Description A SNP panel for roach: We used the transcriptome and genome reads to construct a panel of 350 single nucleotide polymorphisms (SNPs) which were then used to genotype 420 wild roach from the United Kingdom. Of these, the majority (217) gave high quality genotypes, thus validating them for other studies. This includes 87 SNPs within 36 key genes involved in responses to endocrine disruption such as hormone receptors (oestrogen/androgen receptors), vitellogenins and aromatases. It also includes 121 SNPs in different protein coding genes, randomly selected from the transcriptome. In addition, a further 6,000 SNPs have been identified in 593 genes but were not genotyped in the project. Of these, ~4000 of these will provide high quality SNPs providing a valuable resource for rapid genotyping of large numbers of roach into other aspects of adaptation, population genetic structure and for practical management of the species (e.g. restocking). Some of these SNPs may be of use in related species such as rudd, ide and bream, but this need to be tested.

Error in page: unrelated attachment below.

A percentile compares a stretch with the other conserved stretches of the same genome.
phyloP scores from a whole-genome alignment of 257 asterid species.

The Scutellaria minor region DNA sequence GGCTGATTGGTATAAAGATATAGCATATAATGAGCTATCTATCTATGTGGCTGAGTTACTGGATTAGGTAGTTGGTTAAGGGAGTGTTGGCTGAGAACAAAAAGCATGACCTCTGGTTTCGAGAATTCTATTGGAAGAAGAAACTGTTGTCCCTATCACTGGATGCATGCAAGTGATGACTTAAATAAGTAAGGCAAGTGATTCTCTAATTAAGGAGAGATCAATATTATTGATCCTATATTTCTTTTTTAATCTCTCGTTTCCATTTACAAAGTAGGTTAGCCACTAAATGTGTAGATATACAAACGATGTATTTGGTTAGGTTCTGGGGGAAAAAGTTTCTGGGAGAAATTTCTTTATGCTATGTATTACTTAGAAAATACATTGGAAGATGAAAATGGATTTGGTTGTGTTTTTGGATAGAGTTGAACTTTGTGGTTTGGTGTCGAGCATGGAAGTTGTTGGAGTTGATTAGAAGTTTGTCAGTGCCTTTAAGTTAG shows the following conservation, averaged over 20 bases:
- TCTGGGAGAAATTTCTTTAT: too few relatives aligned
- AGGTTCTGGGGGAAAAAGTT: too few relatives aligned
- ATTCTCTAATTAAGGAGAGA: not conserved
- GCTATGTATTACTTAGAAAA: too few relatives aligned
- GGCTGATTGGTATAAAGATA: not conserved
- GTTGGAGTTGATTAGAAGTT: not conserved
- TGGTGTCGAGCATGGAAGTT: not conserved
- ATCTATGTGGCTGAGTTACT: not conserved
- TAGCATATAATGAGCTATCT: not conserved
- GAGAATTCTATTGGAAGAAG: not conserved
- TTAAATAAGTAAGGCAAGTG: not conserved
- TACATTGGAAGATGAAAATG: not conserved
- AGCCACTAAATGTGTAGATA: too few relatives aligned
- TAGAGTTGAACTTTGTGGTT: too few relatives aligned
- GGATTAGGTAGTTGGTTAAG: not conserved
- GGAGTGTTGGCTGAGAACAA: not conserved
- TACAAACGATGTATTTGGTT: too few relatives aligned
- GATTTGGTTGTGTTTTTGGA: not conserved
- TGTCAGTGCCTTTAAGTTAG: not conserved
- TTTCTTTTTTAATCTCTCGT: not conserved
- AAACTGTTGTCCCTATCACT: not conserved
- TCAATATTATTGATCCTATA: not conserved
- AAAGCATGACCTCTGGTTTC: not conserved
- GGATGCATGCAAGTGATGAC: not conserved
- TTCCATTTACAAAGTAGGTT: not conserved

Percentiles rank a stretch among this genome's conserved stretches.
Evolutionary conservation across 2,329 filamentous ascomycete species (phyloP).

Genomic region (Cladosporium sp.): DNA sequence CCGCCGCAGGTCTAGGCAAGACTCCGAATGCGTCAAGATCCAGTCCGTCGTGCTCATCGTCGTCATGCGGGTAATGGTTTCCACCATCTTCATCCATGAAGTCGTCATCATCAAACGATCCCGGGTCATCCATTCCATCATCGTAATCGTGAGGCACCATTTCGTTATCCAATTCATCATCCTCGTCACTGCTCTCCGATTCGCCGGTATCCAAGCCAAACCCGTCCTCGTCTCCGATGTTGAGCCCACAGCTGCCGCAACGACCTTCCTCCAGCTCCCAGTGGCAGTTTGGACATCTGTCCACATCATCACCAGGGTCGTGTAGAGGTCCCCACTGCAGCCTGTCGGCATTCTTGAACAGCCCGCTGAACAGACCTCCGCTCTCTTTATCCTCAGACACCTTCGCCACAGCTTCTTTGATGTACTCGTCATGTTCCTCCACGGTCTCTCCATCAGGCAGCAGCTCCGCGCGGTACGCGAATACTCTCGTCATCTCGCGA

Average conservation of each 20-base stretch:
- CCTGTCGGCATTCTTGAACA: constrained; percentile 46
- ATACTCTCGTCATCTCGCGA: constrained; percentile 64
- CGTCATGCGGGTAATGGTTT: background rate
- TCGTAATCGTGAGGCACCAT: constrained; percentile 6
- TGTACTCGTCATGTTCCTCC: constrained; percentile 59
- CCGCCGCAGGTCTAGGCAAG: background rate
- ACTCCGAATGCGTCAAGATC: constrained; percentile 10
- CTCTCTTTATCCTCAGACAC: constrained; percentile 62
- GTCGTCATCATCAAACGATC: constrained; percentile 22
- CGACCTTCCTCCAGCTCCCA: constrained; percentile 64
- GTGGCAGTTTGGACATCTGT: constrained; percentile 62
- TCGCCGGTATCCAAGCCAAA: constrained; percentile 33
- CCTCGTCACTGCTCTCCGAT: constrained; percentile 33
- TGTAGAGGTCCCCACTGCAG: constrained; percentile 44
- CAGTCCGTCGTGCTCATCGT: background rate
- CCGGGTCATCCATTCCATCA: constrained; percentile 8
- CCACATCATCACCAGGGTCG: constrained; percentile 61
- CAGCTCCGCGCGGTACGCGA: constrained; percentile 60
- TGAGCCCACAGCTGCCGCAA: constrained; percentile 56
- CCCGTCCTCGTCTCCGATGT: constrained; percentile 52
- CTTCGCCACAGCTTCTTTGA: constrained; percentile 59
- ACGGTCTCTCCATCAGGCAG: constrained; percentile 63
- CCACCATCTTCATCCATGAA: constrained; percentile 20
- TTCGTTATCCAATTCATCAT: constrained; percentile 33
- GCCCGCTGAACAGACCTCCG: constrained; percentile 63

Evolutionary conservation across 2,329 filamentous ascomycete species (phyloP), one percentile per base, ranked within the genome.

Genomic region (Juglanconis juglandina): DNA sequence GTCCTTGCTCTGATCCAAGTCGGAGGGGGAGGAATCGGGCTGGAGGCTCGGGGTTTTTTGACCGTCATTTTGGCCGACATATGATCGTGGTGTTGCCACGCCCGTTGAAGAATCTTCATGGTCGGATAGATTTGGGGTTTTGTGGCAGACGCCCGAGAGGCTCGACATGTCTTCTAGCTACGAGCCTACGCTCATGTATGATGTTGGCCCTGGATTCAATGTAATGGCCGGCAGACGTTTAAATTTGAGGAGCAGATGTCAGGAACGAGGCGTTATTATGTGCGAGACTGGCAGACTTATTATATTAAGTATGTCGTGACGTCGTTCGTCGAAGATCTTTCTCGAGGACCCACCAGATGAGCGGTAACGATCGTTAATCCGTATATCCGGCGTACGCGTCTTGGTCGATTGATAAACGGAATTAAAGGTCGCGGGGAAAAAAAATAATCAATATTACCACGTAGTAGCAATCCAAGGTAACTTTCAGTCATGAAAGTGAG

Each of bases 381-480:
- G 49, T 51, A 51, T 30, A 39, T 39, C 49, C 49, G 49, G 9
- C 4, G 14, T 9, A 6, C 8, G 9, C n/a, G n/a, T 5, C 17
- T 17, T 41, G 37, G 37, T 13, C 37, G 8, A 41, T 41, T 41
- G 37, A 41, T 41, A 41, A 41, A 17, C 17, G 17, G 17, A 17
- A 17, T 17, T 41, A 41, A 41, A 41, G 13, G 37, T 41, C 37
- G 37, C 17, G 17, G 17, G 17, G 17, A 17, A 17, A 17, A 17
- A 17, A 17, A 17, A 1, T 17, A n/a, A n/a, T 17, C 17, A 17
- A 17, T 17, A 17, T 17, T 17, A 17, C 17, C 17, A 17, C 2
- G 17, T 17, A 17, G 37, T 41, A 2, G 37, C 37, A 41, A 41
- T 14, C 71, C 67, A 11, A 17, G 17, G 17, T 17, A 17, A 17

Type Of Material Biological samples 
Provided To Others? No  
Impact as above 
 
Title DNA microsatellite dataset 
Description In order to understand the history of the roach populations, we genotyped 484 wild roach from polluted and clean rivers during this project with 19 DNA microsatellite loci. These data have been integrated with the dataset from the previous NERC-funded research making a combined dataset with genotypes for 2503 fish. The inclusion of roach from rivers in the Humber Catchment (Foss, Aire, Derwent, Hull, Grantham) provided the first information on population-genetic structure in this region and is an important baseline dataset for further studies in population genetic structure and for practical management of the species.